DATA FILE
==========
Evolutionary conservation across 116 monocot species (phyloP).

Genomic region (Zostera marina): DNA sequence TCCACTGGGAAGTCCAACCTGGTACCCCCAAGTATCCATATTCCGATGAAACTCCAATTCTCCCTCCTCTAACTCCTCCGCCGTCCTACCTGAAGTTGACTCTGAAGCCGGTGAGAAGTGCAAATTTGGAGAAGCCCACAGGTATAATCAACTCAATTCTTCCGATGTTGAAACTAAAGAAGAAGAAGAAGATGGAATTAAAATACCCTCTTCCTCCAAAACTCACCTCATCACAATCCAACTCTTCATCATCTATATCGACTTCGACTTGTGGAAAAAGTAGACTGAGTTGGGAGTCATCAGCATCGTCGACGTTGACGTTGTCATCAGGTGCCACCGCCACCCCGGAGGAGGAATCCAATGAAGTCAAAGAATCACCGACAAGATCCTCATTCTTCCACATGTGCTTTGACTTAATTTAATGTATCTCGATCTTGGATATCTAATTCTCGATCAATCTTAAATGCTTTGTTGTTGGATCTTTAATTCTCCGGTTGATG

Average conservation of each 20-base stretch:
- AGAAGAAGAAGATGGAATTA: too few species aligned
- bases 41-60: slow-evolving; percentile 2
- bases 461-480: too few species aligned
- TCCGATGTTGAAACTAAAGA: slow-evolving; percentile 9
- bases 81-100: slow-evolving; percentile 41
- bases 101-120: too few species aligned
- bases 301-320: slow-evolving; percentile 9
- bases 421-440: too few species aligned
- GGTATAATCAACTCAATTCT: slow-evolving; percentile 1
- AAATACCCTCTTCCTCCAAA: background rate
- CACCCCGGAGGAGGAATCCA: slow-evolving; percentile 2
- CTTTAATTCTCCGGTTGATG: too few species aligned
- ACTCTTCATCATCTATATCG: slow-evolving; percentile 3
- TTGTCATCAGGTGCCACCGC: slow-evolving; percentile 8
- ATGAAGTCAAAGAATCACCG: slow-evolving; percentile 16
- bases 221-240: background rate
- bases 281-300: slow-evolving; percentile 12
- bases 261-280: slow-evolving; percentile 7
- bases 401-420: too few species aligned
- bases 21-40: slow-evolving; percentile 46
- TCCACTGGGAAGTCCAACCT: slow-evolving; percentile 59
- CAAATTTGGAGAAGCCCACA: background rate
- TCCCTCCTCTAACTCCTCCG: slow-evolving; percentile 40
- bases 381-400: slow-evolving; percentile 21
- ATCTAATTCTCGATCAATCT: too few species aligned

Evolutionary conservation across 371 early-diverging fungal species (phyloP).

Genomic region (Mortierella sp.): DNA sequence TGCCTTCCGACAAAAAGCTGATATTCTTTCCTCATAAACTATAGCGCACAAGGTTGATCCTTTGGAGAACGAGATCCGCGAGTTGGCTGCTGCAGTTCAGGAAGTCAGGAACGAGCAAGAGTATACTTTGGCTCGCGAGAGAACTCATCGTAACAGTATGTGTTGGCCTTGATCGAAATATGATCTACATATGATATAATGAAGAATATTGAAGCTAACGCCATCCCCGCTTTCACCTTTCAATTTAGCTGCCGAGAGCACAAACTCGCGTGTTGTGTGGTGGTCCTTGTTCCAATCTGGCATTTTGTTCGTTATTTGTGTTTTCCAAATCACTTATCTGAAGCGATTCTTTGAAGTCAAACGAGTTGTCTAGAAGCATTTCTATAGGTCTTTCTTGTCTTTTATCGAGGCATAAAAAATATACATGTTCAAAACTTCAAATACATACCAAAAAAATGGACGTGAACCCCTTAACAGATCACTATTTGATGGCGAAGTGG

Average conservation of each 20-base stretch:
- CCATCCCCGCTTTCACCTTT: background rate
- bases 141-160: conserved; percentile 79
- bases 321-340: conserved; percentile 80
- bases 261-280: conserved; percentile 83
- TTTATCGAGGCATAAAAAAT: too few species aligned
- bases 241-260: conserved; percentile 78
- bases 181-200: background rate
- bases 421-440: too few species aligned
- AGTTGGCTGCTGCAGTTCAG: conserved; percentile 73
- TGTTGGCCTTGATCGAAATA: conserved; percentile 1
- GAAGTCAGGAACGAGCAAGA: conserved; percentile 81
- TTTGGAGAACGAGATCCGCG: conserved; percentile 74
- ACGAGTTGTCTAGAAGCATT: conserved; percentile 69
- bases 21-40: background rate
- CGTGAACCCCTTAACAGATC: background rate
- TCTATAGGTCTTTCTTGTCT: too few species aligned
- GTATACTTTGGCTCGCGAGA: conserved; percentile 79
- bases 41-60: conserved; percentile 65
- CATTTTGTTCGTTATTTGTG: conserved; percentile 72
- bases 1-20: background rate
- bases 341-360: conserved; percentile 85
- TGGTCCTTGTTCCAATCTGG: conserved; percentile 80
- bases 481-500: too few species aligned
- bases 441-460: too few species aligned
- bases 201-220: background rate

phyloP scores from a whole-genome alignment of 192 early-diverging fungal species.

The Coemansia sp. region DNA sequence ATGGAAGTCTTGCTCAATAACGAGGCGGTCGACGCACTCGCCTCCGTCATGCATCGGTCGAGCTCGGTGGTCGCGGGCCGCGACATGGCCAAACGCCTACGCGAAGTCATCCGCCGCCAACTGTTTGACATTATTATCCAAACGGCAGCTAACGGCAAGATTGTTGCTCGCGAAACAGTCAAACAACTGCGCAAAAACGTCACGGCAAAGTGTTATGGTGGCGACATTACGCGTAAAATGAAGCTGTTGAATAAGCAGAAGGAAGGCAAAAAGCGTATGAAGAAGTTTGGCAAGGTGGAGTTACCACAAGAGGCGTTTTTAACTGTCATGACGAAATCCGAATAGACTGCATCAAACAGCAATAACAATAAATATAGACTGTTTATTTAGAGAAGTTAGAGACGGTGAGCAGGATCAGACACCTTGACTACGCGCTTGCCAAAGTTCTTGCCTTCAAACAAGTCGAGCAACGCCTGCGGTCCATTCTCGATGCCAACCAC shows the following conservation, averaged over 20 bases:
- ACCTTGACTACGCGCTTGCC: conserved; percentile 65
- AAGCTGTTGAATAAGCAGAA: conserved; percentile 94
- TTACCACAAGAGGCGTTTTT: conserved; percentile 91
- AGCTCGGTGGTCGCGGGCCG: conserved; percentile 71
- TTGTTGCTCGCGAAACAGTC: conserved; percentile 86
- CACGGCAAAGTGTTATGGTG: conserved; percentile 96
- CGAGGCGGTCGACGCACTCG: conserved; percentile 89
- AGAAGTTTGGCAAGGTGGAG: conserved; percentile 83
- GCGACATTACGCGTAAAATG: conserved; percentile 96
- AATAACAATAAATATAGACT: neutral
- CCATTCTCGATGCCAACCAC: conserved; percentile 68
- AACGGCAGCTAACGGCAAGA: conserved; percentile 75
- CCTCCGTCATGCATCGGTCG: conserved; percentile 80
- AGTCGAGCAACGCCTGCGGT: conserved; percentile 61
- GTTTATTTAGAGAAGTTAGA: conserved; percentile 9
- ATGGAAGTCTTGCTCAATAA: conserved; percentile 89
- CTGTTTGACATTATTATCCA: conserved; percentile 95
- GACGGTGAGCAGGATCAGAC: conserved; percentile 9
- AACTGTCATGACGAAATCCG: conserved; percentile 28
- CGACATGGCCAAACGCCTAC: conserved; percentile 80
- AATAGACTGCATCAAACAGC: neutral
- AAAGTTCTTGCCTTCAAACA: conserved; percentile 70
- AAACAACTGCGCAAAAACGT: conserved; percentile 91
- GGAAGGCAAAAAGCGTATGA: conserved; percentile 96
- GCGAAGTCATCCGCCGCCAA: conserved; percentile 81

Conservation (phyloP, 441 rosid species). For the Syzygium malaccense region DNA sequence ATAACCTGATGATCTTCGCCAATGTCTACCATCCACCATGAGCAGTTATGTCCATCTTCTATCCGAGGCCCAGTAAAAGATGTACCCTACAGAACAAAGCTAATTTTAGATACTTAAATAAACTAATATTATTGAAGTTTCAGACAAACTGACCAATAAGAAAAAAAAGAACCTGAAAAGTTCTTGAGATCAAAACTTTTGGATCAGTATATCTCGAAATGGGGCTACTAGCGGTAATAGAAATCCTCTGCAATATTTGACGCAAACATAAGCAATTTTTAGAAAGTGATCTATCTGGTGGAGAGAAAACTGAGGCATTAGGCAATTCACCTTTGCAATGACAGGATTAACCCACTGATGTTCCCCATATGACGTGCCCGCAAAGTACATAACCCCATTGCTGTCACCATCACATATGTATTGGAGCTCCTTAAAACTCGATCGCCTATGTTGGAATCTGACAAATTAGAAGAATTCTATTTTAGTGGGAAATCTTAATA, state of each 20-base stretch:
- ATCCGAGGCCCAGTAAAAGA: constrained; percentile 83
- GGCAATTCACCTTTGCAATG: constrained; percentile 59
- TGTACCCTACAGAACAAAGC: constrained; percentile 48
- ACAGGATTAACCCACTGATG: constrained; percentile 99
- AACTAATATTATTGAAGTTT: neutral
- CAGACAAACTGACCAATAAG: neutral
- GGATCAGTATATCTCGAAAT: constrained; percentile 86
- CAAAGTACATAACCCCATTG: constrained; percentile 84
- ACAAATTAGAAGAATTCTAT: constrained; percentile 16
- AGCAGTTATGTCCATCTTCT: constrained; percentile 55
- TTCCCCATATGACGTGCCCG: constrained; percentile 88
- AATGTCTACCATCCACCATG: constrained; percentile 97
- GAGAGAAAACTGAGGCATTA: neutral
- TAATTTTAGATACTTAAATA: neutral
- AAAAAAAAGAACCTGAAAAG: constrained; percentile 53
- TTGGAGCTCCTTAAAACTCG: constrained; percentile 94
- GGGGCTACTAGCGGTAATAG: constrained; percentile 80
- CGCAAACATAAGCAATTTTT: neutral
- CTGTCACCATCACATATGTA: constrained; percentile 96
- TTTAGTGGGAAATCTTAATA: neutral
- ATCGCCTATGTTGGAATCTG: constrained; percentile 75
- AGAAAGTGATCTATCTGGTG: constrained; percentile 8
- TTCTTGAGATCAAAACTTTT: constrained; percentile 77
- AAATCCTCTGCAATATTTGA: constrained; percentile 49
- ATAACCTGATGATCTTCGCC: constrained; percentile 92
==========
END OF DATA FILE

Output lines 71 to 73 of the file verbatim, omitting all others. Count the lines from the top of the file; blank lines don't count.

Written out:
- CCTCCGTCATGCATCGGTCG: conserved; percentile 80
- AGTCGAGCAACGCCTGCGGT: conserved; percentile 61
- GTTTATTTAGAGAAGTTAGA: conserved; percentile 9